Transmission, Infection, Diversification & Evolution Group (tide)

tide is a Max Planck Independent Research Group started in June 2018. The group is headed by Denise Kühnert.

The tide group's main scientific goal is a broader understanding of infectious disease dynamics of modern and ancient pathogen outbreaks, as well as the dynamics of culture and language throughout history, and the potential demography-driven interactions between pathogen outbreaks and language evolution that shaped human history.

tide is at the interface of mathematical epidemiology, evolution, ecology and infectious diseases. We develop phylogenetic tools to address important questions in the fields of epidemiology, pathogen evolution and language evolution.

Research Projects

Transmission Dynamics of COVID-19
The pandemic of the Coronavirus disease 2019 (COVID-19), caused by severe acute respiratory syndrome coronavirus 2 (SARS-CoV-2), has been and will continue to be a challenge more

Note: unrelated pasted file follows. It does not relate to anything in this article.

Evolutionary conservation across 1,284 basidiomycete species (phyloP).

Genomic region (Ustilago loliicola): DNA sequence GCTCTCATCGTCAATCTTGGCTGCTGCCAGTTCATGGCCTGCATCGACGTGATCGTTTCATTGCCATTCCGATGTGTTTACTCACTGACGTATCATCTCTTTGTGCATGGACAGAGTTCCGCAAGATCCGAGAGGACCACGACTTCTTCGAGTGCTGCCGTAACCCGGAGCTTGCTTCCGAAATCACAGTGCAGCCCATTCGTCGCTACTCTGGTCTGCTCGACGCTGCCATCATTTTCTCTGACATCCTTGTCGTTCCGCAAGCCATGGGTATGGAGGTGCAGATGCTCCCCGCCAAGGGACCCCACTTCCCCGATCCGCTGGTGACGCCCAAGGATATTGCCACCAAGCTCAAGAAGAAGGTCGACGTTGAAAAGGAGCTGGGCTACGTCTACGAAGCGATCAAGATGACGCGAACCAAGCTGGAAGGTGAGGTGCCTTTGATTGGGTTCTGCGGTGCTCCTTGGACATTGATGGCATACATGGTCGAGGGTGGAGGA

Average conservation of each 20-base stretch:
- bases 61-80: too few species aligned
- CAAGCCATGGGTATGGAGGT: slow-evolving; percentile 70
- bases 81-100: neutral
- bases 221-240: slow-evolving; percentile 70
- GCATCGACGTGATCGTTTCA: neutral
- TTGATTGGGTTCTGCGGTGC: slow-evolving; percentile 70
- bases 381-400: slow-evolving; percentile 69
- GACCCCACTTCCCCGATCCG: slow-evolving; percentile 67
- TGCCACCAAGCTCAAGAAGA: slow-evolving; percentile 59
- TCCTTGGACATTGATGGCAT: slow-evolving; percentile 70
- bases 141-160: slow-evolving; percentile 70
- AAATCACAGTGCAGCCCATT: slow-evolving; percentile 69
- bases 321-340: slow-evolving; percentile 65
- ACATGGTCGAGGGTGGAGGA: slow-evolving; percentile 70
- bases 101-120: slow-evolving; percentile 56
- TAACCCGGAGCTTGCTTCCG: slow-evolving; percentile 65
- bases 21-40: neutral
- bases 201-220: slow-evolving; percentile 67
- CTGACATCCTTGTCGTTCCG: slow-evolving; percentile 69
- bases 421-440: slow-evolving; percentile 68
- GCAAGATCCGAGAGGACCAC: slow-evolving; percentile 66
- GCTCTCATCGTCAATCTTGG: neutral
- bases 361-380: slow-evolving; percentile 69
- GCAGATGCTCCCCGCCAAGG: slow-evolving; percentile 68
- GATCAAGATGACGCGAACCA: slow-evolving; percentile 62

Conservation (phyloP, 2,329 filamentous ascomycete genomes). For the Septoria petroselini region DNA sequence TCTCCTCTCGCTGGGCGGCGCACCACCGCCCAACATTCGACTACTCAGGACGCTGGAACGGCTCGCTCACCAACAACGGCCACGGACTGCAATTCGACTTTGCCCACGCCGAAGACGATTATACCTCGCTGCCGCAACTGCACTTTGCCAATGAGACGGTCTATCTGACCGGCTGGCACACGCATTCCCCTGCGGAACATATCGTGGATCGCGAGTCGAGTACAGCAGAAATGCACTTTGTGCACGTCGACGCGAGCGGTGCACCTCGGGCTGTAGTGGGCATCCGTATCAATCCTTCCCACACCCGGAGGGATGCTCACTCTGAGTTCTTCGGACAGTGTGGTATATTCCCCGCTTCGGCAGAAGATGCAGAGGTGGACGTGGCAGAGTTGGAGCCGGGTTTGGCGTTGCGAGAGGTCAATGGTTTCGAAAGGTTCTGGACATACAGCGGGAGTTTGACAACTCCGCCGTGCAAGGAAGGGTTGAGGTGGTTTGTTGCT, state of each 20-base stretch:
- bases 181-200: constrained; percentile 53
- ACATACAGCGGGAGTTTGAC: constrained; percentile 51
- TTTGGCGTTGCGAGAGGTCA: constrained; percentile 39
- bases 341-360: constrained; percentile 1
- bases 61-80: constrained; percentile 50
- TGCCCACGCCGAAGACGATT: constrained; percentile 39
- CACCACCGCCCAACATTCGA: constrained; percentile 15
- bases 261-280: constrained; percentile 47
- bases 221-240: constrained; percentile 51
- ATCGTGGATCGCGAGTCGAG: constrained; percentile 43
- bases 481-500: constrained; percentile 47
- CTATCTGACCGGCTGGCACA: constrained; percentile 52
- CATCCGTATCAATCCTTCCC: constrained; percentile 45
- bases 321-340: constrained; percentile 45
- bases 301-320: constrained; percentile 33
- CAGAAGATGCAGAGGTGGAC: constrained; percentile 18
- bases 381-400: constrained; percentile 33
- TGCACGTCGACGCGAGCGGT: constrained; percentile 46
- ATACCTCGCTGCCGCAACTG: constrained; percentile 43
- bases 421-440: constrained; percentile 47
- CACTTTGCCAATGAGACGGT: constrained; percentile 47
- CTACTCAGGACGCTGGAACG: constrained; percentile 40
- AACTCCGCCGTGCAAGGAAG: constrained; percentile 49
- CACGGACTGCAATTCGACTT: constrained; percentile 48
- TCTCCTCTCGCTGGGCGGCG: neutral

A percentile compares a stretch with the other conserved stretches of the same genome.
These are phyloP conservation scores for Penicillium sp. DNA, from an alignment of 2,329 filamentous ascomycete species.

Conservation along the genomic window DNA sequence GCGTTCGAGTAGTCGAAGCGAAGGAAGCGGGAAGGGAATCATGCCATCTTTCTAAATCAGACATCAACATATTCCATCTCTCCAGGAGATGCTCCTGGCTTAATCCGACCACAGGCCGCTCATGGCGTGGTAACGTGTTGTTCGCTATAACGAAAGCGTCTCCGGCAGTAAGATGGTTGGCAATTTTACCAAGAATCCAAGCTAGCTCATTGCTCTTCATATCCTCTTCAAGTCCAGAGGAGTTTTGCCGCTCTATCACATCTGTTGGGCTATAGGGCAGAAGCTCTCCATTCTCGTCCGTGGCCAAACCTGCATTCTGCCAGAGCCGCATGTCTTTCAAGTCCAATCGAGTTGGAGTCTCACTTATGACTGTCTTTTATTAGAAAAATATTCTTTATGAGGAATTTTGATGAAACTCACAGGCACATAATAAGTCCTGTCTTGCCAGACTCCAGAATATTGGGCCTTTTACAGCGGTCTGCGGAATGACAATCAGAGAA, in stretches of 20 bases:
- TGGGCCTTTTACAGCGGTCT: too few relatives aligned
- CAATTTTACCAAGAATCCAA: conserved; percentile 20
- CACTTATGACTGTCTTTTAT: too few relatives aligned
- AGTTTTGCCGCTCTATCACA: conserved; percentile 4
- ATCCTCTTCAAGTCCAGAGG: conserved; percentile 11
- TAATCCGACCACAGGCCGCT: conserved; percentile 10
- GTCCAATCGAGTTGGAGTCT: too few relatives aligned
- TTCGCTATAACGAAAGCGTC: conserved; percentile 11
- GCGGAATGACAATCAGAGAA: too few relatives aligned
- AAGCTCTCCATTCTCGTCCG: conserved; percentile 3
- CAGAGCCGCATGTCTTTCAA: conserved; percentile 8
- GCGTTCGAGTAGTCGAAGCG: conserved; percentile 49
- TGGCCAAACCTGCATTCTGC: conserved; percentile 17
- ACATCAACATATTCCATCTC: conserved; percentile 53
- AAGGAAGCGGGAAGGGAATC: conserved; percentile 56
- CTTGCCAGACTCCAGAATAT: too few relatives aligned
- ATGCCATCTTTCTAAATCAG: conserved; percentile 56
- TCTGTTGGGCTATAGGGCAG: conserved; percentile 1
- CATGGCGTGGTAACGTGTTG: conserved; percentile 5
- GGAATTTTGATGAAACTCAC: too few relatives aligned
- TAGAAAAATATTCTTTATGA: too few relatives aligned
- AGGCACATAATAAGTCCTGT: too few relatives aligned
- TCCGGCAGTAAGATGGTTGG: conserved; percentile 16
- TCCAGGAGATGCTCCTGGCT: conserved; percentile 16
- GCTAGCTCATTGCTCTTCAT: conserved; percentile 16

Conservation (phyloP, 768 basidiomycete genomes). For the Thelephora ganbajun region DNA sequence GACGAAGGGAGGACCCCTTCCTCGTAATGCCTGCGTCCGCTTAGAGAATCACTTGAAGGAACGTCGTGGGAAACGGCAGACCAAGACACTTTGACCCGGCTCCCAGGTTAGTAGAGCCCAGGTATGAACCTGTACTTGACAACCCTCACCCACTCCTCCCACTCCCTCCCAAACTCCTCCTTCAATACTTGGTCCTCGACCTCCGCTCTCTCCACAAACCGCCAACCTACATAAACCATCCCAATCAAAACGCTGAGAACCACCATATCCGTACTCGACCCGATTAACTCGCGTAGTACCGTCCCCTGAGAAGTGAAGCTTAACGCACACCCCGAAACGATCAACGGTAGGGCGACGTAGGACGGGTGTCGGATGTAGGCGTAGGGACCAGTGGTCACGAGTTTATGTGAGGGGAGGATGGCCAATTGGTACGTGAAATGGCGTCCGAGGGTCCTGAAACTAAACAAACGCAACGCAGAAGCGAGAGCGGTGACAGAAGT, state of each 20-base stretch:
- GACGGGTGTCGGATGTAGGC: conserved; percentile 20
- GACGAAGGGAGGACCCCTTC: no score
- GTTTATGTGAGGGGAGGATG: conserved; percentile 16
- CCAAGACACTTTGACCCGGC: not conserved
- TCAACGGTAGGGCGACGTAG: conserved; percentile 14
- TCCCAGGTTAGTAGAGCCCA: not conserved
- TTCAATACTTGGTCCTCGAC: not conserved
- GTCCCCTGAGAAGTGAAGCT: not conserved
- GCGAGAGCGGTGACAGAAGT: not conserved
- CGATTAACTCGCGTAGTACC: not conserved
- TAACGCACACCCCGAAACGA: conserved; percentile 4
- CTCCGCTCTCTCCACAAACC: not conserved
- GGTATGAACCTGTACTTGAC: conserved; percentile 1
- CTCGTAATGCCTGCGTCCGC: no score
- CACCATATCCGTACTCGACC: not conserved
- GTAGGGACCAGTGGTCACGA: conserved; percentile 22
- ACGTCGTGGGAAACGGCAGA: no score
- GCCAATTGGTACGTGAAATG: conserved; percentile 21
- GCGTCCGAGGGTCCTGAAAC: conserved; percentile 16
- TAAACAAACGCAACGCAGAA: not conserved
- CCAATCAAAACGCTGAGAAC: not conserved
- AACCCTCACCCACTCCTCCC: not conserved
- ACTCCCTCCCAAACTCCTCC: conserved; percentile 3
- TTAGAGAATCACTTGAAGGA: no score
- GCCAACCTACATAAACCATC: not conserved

Recombination-aware phylogenetic analysis of Sarbecoviruses
The Sarbecoviruses are a group of single-stranded RNA viruses with a positive-sense genome, members of the Family Coronaviridae and the genus Betacoronavirus more
Recombination-aware reconstruction of Hepatitis B virus phylogenies
Hundreds of millions of people from all continents are currently infected with Hepatitis B virus (HBV) more
Phylogenetics and migration dynamics of Yersinia pestis in Madagascar
The gram-negative bacterium Yersinia pestis is the causal agent of the plague, a zoonotic disease transmitted by hematophagous vectors (mainly fleas) more
Phylogenetics in Lingustics - Why and How to?
Phylogenetic analyses play a key role in comparative linguistics more
How did Vanuatu become the Galapagos of Language Evolution?
The small archipelago of Vanuatu is home to about 280.000 people speaking more than 140 languages more
Modelling horizontal transfer of linguistic features
Since the evolutionary relationships among languages can be seen analogously to the genealogical relationships of different species, phylogenetic models and methods developed originally for biological evolution are increasingly being applied to the reconstruction of past dynamics of language evolution more
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